Concerning the 17th Actuarial Report, of the Office of the Superintendent of Financial Institutions (OSFI), there is every reason to believe that the estimated cost of distributing old age pension (OAP) cheque benefits will be $74 B in 2023.  As we progress in time, the figures highlighted in the report will blow your mind: a creeping barrage of cost increases culminating at 116% in 20 years.

With that in mind, let’s take a few minutes to get used to the magnitude of these numbers.  As eluded, this year, it is estimated that we will cash $ 74 B worth of OAS, GIS/Allowance checks; for comparison purposes, the projected cost of Highway 413 is around $ 10 B; so, it’s like buying the equivalent of 7-8 Highway 413 every year!

More surprisingly, in 20 years, the estimated cost of OAP is $ 161 B.  In all these dimensions, the problem lies in the fact that our taxes pay for OAPs, so their net costs are a current federal government expense. In other words, we must pay the full spectrum of this bill without any contributory aid from our fellow citizens.

Moreover, starting from this premise, waiting 20 years before seeing the upward spiral of costs is unnecessary.  In the same OSFI report, actuaries concluded that there would be a projected expenditure increase of 117% between the 2022 and 2023 years, a projected expenditure increase of $ 12.7 B for the period between 2022 and 2026, finally; The number of beneficiaries utilizing OAP will increase quite markedly.

By this very fact, the cause of the meteoric acceleration of this expenditure is, invariably, the change in our society’s demographic landscape. With that in mind, let’s immediately fix one thing with OAPs:  their sustainability; their survival is at stake.  But, above all, it is unlikely that we can improve and amend the program for future generations.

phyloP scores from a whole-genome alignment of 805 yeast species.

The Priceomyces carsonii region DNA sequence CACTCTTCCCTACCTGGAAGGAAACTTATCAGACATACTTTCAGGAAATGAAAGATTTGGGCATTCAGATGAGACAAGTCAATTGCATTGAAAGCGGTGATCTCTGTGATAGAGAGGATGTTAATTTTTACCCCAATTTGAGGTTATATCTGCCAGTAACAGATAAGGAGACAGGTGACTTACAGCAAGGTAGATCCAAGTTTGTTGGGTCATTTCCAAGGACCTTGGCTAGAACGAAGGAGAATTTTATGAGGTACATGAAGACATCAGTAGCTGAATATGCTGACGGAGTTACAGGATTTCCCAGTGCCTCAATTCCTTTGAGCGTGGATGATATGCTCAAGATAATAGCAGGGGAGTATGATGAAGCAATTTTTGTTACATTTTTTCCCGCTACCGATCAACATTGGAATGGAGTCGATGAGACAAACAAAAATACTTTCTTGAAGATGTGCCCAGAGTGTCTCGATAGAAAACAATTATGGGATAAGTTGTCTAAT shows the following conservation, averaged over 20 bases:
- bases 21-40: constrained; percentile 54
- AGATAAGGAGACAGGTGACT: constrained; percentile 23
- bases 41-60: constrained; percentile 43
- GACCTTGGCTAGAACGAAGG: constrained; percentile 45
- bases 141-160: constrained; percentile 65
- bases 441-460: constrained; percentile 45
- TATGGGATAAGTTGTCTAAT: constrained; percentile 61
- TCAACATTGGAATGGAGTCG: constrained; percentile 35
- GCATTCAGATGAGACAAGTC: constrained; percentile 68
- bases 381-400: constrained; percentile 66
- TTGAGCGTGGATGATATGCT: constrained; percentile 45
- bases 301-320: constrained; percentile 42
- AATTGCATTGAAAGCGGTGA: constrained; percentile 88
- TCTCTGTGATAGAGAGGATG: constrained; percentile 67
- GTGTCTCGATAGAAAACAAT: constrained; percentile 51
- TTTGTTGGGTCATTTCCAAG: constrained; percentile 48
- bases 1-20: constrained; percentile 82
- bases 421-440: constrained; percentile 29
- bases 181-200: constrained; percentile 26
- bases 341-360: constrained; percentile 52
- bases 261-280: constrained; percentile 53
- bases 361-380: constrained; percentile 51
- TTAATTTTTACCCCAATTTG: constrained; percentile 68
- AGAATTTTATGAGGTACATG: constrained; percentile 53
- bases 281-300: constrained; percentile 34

As per Statistics Canada website; on a webpage called population projections for Canada (2021 to 2068), we don’t need an in-depth demonstration of analysis to figure out that as our population grows, so will the need for OAP check benefits. Indeed, these stats aren’t meant to be projections; however, where there is smoke, you know the rest…

Case-in-point: glance at the age structure of the Canadian population; it is unequivocal. The population growth of Canadians aged 65 years and older will accelerate rapidly. The Baby Boom Generation will transition to, what I call, the Retirement Boom Generation. It is estimated that by 2030, in 7 years to be precise, the proportion of the total population aged 65 years and over will increase by an average of 22%. So, naturally, this will further exacerbate OAP costs and may lead to necessary tax increases for the sole purpose of the program’s sustainability.

We have been discussing the viability of OAPs for years, years, and years. But, as indicated, we may, this time, be at an inflection point. As you know, silly season is every 3-5 years; therefore, politicians will naturally try to kick this one down the road.